Tuesday, May 19, 2015

You can derail agendas, but not conversations or investigations

I liked this bit in Establishment Journalists Pride Themselves on Staying on the Official Rails: "Rails, after all, are meant to keep a vehicle on a predetermined track. It’s not much of compliment to compare a journalist to a smoothly operating train, always showing up at the official stations."

I'll take that point further: When people say you're derailing, ask where they want to send you. And remember that to someone who thinks you're derailing, you're not in a conversation; you're in a lecture that allows some comments from the audience.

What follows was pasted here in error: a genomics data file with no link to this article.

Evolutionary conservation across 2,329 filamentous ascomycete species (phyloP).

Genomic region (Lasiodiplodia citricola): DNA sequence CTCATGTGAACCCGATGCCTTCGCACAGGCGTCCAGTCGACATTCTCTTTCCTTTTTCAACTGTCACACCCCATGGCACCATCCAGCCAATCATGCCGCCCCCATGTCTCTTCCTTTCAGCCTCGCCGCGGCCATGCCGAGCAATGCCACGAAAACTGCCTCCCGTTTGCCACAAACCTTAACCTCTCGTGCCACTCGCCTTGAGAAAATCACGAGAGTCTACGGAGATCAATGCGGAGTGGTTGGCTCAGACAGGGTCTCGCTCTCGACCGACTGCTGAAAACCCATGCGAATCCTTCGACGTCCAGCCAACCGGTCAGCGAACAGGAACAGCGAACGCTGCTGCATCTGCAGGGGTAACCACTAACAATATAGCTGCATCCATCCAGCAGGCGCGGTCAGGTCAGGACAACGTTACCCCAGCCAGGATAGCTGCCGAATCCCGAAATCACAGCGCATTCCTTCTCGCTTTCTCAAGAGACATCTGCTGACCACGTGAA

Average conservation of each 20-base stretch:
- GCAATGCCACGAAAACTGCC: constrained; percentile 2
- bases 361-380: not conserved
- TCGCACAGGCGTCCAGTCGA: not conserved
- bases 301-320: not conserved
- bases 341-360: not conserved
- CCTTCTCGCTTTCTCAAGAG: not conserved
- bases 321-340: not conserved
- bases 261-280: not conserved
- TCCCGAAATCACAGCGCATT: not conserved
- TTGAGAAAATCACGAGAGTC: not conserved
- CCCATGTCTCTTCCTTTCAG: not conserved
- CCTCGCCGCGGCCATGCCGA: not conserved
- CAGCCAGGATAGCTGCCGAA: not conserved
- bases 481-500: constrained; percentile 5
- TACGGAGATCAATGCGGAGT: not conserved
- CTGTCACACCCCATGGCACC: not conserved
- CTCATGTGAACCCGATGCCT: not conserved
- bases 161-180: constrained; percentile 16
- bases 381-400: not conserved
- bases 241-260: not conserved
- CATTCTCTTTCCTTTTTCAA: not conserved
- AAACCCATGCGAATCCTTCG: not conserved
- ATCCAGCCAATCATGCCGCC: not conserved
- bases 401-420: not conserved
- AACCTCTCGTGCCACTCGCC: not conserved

Derailing is rightly a scary metaphor. For people who thought they were in for a cozy ride, dealing with the unexpected is annoying or terrifying. But many passengers in history have been trapped on trains that they would have gladly derailed.

Shorter version: Derailing is just a way to say someone is thinking freely. Authorities hate that.

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